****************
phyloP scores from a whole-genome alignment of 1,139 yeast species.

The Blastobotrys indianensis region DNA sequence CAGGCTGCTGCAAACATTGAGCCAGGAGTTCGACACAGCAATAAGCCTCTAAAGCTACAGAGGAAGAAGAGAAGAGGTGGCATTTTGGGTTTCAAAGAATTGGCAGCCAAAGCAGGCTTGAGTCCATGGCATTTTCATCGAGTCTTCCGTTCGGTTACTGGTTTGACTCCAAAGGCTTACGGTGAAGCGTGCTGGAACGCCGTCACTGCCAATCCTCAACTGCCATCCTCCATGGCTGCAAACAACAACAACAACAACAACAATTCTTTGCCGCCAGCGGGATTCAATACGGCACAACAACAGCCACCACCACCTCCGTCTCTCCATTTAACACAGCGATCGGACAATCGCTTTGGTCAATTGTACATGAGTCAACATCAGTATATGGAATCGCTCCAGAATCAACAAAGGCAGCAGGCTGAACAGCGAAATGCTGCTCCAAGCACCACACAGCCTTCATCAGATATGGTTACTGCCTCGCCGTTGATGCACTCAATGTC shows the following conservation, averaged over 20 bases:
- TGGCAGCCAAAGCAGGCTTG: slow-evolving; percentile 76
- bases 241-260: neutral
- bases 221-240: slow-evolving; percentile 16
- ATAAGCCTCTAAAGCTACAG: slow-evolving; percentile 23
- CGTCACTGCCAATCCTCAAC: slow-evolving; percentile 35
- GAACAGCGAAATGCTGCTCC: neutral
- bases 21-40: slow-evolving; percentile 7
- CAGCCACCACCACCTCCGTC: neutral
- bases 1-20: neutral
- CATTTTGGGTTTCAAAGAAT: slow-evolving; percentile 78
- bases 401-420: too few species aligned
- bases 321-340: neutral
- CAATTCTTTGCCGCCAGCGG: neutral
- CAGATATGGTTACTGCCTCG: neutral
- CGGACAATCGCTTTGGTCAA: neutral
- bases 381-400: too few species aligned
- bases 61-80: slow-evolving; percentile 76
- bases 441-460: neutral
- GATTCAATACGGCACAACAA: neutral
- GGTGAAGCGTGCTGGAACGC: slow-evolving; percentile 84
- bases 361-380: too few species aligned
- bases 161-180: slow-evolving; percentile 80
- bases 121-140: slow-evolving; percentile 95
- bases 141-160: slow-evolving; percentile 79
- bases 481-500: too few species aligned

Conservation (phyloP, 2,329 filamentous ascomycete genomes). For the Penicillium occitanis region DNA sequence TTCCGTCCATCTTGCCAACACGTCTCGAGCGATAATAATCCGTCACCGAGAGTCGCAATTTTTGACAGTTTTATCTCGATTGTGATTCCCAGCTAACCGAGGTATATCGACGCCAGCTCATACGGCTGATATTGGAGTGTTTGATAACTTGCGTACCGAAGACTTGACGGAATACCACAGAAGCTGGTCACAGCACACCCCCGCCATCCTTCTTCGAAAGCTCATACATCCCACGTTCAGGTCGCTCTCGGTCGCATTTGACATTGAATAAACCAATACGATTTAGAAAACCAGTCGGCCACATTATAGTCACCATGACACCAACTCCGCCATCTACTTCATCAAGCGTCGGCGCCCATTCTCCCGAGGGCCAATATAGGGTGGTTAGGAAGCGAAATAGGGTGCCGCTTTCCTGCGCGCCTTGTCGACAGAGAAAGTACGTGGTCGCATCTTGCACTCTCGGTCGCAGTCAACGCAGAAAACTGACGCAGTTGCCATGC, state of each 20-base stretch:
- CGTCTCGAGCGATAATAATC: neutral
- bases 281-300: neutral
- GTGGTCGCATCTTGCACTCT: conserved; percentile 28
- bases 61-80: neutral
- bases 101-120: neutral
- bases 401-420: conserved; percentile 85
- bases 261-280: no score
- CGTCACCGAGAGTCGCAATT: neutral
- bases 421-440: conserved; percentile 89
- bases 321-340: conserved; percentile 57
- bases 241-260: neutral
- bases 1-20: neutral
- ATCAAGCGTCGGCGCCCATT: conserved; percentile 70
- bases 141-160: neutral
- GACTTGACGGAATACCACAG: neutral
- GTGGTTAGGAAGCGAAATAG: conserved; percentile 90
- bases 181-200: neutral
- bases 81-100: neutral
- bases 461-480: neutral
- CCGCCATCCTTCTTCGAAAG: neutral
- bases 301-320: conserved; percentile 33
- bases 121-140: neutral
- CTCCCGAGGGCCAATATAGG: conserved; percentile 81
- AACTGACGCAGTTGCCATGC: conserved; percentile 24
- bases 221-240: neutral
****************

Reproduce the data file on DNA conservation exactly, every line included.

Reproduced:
phyloP scores from a whole-genome alignment of 1,139 yeast species.

The Blastobotrys indianensis region DNA sequence CAGGCTGCTGCAAACATTGAGCCAGGAGTTCGACACAGCAATAAGCCTCTAAAGCTACAGAGGAAGAAGAGAAGAGGTGGCATTTTGGGTTTCAAAGAATTGGCAGCCAAAGCAGGCTTGAGTCCATGGCATTTTCATCGAGTCTTCCGTTCGGTTACTGGTTTGACTCCAAAGGCTTACGGTGAAGCGTGCTGGAACGCCGTCACTGCCAATCCTCAACTGCCATCCTCCATGGCTGCAAACAACAACAACAACAACAACAATTCTTTGCCGCCAGCGGGATTCAATACGGCACAACAACAGCCACCACCACCTCCGTCTCTCCATTTAACACAGCGATCGGACAATCGCTTTGGTCAATTGTACATGAGTCAACATCAGTATATGGAATCGCTCCAGAATCAACAAAGGCAGCAGGCTGAACAGCGAAATGCTGCTCCAAGCACCACACAGCCTTCATCAGATATGGTTACTGCCTCGCCGTTGATGCACTCAATGTC shows the following conservation, averaged over 20 bases:
- TGGCAGCCAAAGCAGGCTTG: slow-evolving; percentile 76
- bases 241-260: neutral
- bases 221-240: slow-evolving; percentile 16
- ATAAGCCTCTAAAGCTACAG: slow-evolving; percentile 23
- CGTCACTGCCAATCCTCAAC: slow-evolving; percentile 35
- GAACAGCGAAATGCTGCTCC: neutral
- bases 21-40: slow-evolving; percentile 7
- CAGCCACCACCACCTCCGTC: neutral
- bases 1-20: neutral
- CATTTTGGGTTTCAAAGAAT: slow-evolving; percentile 78
- bases 401-420: too few species aligned
- bases 321-340: neutral
- CAATTCTTTGCCGCCAGCGG: neutral
- CAGATATGGTTACTGCCTCG: neutral
- CGGACAATCGCTTTGGTCAA: neutral
- bases 381-400: too few species aligned
- bases 61-80: slow-evolving; percentile 76
- bases 441-460: neutral
- GATTCAATACGGCACAACAA: neutral
- GGTGAAGCGTGCTGGAACGC: slow-evolving; percentile 84
- bases 361-380: too few species aligned
- bases 161-180: slow-evolving; percentile 80
- bases 121-140: slow-evolving; percentile 95
- bases 141-160: slow-evolving; percentile 79
- bases 481-500: too few species aligned

Conservation (phyloP, 2,329 filamentous ascomycete genomes). For the Penicillium occitanis region DNA sequence TTCCGTCCATCTTGCCAACACGTCTCGAGCGATAATAATCCGTCACCGAGAGTCGCAATTTTTGACAGTTTTATCTCGATTGTGATTCCCAGCTAACCGAGGTATATCGACGCCAGCTCATACGGCTGATATTGGAGTGTTTGATAACTTGCGTACCGAAGACTTGACGGAATACCACAGAAGCTGGTCACAGCACACCCCCGCCATCCTTCTTCGAAAGCTCATACATCCCACGTTCAGGTCGCTCTCGGTCGCATTTGACATTGAATAAACCAATACGATTTAGAAAACCAGTCGGCCACATTATAGTCACCATGACACCAACTCCGCCATCTACTTCATCAAGCGTCGGCGCCCATTCTCCCGAGGGCCAATATAGGGTGGTTAGGAAGCGAAATAGGGTGCCGCTTTCCTGCGCGCCTTGTCGACAGAGAAAGTACGTGGTCGCATCTTGCACTCTCGGTCGCAGTCAACGCAGAAAACTGACGCAGTTGCCATGC, state of each 20-base stretch:
- CGTCTCGAGCGATAATAATC: neutral
- bases 281-300: neutral
- GTGGTCGCATCTTGCACTCT: conserved; percentile 28
- bases 61-80: neutral
- bases 101-120: neutral
- bases 401-420: conserved; percentile 85
- bases 261-280: no score
- CGTCACCGAGAGTCGCAATT: neutral
- bases 421-440: conserved; percentile 89
- bases 321-340: conserved; percentile 57
- bases 241-260: neutral
- bases 1-20: neutral
- ATCAAGCGTCGGCGCCCATT: conserved; percentile 70
- bases 141-160: neutral
- GACTTGACGGAATACCACAG: neutral
- GTGGTTAGGAAGCGAAATAG: conserved; percentile 90
- bases 181-200: neutral
- bases 81-100: neutral
- bases 461-480: neutral
- CCGCCATCCTTCTTCGAAAG: neutral
- bases 301-320: conserved; percentile 33
- bases 121-140: neutral
- CTCCCGAGGGCCAATATAGG: conserved; percentile 81
- AACTGACGCAGTTGCCATGC: conserved; percentile 24
- bases 221-240: neutral